When did you first hear about 3D- printing?
That is, the device that builds small objects by extruding plastic string, which has avowed to change the whole industrial production of goods?
It could hardly be more than two or three years ago, unless you closely follow the tech field's publications from around the world.
Helsingin Sanomat, for example, published a longer article for the first time in the summer of 2012. Following that, expectations have been high for the new technology, with one article following the other.
In December, even oil company Shell's chairperson Jorma Ollila mulled over the technology in an interview with HS.
The long-term challenge is technological innovation, which is making breakthroughs in all fields. Of all technological innovations, Ollila considers the most significant to be robots, nanotechnology, the Internet of Things, artificial intelligence and 3D printing.
A person considering themselves aware of proportionality doesn't really understand.
Why has a robot that extrudes trivial plastic trash gathered so much media interest?
Disproportionate hype has, however, already achieved zenith with regards to 3D-printing.
Now at the top of the hype is the Internet of Things. At least, so claims consulting company Gartner in this year's report, which looks at Hype Cycles.
Gartner has published an annual report with new technological Hype Cycles for 20 years. The reports were devised to outline how new technologies and services grow from market hype and become a utility in mainstream business.
The idea was to follow how new technologies, services and trends develop over time, explains Gartner's head of research Betsy Burton on Talking Technology's audio-blog.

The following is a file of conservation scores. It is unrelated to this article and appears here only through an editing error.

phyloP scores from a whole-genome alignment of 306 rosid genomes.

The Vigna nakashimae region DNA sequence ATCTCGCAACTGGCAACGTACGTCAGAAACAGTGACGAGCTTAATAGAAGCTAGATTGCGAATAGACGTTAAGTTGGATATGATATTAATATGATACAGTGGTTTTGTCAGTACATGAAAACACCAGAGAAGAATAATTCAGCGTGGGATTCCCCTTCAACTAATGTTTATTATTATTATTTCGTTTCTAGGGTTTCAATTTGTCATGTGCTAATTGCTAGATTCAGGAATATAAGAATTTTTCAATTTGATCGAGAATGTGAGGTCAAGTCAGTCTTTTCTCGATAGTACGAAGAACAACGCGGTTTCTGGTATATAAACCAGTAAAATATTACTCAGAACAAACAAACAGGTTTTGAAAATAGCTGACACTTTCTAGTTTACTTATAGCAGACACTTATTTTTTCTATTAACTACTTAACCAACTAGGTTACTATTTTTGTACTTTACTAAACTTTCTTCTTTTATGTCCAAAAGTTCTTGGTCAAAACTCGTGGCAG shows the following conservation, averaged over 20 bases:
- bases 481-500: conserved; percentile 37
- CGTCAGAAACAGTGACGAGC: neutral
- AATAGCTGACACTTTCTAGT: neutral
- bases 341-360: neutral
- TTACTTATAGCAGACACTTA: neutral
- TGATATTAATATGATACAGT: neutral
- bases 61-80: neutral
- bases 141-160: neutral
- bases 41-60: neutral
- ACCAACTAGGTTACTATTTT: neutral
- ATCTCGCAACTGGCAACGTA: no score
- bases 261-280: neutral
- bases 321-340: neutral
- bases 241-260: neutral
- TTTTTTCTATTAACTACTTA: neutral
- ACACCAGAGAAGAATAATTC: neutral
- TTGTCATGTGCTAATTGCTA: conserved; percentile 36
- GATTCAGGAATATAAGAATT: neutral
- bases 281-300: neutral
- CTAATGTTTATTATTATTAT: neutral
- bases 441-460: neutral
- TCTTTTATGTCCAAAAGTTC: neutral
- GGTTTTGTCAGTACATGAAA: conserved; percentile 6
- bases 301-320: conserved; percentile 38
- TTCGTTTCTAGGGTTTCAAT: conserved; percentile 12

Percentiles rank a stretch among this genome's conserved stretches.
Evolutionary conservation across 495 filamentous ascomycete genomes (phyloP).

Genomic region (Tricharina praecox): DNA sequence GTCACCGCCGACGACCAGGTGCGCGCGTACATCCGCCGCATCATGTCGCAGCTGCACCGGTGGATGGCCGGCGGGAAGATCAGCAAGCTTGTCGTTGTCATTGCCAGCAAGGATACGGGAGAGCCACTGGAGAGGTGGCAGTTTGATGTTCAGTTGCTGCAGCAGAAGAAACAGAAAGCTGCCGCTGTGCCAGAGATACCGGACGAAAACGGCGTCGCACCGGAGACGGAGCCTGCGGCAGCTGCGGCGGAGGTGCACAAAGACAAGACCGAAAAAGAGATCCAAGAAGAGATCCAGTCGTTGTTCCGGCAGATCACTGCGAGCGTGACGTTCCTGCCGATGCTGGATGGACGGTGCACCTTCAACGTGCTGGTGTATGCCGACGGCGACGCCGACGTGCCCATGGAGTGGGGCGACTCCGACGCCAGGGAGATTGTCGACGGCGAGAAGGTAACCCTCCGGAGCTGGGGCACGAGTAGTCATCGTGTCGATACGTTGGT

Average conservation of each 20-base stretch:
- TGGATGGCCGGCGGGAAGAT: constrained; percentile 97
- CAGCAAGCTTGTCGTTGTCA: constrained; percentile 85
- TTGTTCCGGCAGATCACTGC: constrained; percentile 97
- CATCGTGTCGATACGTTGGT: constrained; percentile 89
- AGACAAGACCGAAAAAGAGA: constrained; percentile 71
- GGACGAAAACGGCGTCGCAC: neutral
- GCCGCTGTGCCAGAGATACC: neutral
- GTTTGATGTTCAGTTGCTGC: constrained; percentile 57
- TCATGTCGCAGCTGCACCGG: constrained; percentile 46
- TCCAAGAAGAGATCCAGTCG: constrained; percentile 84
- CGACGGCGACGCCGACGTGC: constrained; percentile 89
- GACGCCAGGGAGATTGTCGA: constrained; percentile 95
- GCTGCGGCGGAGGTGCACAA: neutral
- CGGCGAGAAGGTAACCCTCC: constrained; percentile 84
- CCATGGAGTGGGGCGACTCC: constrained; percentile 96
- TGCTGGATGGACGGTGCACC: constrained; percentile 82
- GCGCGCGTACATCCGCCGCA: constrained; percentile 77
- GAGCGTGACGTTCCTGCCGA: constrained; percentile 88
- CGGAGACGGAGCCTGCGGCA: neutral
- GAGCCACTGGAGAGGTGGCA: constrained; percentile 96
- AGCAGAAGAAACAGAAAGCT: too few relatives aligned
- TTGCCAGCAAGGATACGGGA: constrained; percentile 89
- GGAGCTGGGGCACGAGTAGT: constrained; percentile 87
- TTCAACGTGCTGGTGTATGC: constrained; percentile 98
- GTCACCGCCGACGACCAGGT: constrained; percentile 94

"We noticed quite quickly that whenever any technology or service develops, they all evolve in a similar manner. This always happens, were it a question of technique, or for example wireless services or infrastructure," explains Burton.
This led to the Hype Curve, which looks at media presence and the increase and decrease of expectations of different innovations. It often happens that when a new technology is released into a broader public audience, a snowballing effect takes place.
Curve to the top
All newspapers want to write about the topic that their competitors have already written about. This is how new technology rises to the top of the hype curve.
Old wisdom dictates, however, that the significance of new technology often is overstated over an interval of two years. On the other hand, their revolutionary effect on society over the next twenty years is frequently understated.
As such, hype resulting from oversized expectations is followed by a hangover. From published articles one might deduce that all the efforts put towards companies developing new technology are just a ludicrous way to gain business.
But in reality new innovations are ripe for the market only once they have been downplayed in public – that is, when people decide that "in fact, nothing came of this."
A company that has gotten stuck with old technology or an old business model could at this point potentially make its biggest error in assessment and imagine that the danger is over.
For example online shopping didn't threaten conventional shops for years, although it was a subject under plenty of discussion already by the 1990s.
Now the industry is threatened by international online shops. Domestic shopkeepers cannot sustain their business either on the street or online.
Within reach of the consumer
Some new innovations miss out on a great future. On the other hand, most hyped technology still gradually rises to the mainstream to a point where it is within the reach of the average consumer.
But is Gartner's hype curve more accurately considered as simply entertainment?
"I can't really take it seriously," says futurist Risto Linturi. He compares the hype curve to a theory on the diffusion of innovations, which communications researcher Everett Rogers presented in the beginning of the 1960s.